Coconut Butter

coconut butter

We just made this for the first time last night. I confess, I wasn’t crazy about it at first because I was expecting more of a coconut flavor. When I thought about it like a nut butter, though, I liked it. To make, just put shredded coconut in a food processor and let it go until it’s a peanut butter texture.

  • Use in place of nut butters, such as in sandwiches or on toast.
  • We’re going to try a scoop in smoothies, just like we do with peanut butter.

Coconut Flour

I have a package in the freezer, but I haven’t tried it yet. My understanding is that if you use coconut flour in place of regular flour in a recipe, you need to add the same amount of liquid to keep it from being too dry. I plan to try to make some brownies with coconut flour, soon. :-)

External Uses

We also use coconut oil for external uses, such as an easy salve, a base for homemade sunscreen and in the tub for dry skin. It’s a great moisturizer and it helps to fight any type of yeast overgrowth on the skin.

These days, we almost always have at least one coconut product a day, and often more. When I’m needing an energy boast, I try to have a good dose of coconut oil and some of the meat (shredded coconut). It always helps! I’ve also noticed that my milk supply for my baby is higher when I consume plenty of coconut. I hope you’re inspired to include more coconut products into your daily life, too!

Justyn has been married for ten years and is the mama to two beautiful little girls. She is always in the middle of at least one creative project and she’s constantly researching new topics. So far, you can read about her adventures in homebirth, parenting, crafts, real food, herbs, homeschooling, marriage and gardening. Head on over for a visit at Creative Christian Mama or her Facebook page.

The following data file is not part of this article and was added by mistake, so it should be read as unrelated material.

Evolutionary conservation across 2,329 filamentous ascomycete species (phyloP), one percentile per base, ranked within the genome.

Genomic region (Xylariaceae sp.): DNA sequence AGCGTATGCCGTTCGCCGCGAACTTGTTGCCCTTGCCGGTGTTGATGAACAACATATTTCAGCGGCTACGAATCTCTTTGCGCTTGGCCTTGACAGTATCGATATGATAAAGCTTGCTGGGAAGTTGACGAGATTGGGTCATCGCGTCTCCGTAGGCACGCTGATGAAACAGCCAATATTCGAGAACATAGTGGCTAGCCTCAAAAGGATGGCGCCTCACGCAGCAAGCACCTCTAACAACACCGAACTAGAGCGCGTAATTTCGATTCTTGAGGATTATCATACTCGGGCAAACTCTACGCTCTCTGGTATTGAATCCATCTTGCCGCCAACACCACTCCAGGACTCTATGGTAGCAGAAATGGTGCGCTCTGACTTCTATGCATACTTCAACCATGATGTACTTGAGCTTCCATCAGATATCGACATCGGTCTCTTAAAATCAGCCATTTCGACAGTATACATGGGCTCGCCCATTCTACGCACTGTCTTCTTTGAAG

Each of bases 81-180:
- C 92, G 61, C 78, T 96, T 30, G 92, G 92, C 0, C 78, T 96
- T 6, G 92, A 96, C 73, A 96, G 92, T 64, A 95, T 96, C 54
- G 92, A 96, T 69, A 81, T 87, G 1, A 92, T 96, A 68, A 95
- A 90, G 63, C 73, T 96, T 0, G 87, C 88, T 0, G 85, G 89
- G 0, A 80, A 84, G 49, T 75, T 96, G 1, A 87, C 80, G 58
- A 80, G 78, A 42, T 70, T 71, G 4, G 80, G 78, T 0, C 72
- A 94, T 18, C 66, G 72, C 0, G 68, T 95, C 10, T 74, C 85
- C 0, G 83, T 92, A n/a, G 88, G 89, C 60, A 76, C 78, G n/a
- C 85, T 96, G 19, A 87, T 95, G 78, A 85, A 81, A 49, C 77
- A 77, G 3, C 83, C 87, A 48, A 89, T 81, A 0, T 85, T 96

Shared With: Flour Me With Love, The Healthy Home Economist, Nourishing Treasures, Real Food Forager, Chef in Training, Time-Warp Wife, Far Above Rubies, Vintage Wanna Bee, Growing Home, Cooking Traditional Foods, Deep Roots at Home, Women Living Well, Frugally Sustainable, The Gluten-Free Homemaker, Authentic Simplicity, Whole New Mom, Raising Homemakers, Kelly the Kitchen Kop, This Chick Cooks, A Little Bit of Spain in Iowa, A Delightful Home, The Nourishing Gourmet, Our Simple Country Life, Comfy in the Kitchen, Your Thriving Family, Little Natural Cottage, Real Food Freaks, Real Food Whole Health, Food Renegade,

Related Posts Plugin for WordPress, Blogger...
Paula
I’m Paula - like many of you I wear a lot of hats. Child of God, wife of 17 years, mother of five, reluctant cook, full-time teacher, chocolate-snatcher, and children's author. Various family health issues including Lyme disease and candida has turned me into a 'researcher'. I don't have initials after my name, a degree in anything but motherhood, or a framed certificate on my wall. What I do have is a passion for understanding how our God-created bodies thrive or deteriorate based on what we put in it. Oh, and I also might mention homesteading, homeschooling, fitness, herbs, faith, and anything else I'm thinking about. . . like wow, I need to refill my tea. . .
Paula
Paula
Print Friendly and PDF

Comments

  1. I have been using coconut flour since June. My mom refined or tweaked a recipe that I use in the bread machine that uses 1 C coconut flour and 1 C almond flour. You have to use 1 egg per 1/4 c of the coconut flour and more liquid. This is a fabulous bread recipe and extremely low carb (it is no wheat). I can email it to you if you would like it. I am happy to find Whole Intentions blog and Creative Christian Mama. I’m trying to get coconut oil into my diet! Thanks!!

    • That sounds delicious, Debra, and I would love to try it out! I’m glad that you found our blogs, too. Thanks so much for the comment! :-)

    • Oh, I’d love the recipe too Debra. :) I’m trying to play around with more coconut flour recipes myself. I don’t have a bread machine – well, I do if you count me :) but I’d love to play with it anyway. If you would be so kind to send it to wholeintentions (at) yahoo (dot) com I’d appreciate it.

      Thanks for stopping and sharing!

  2. Charlotte Moore says: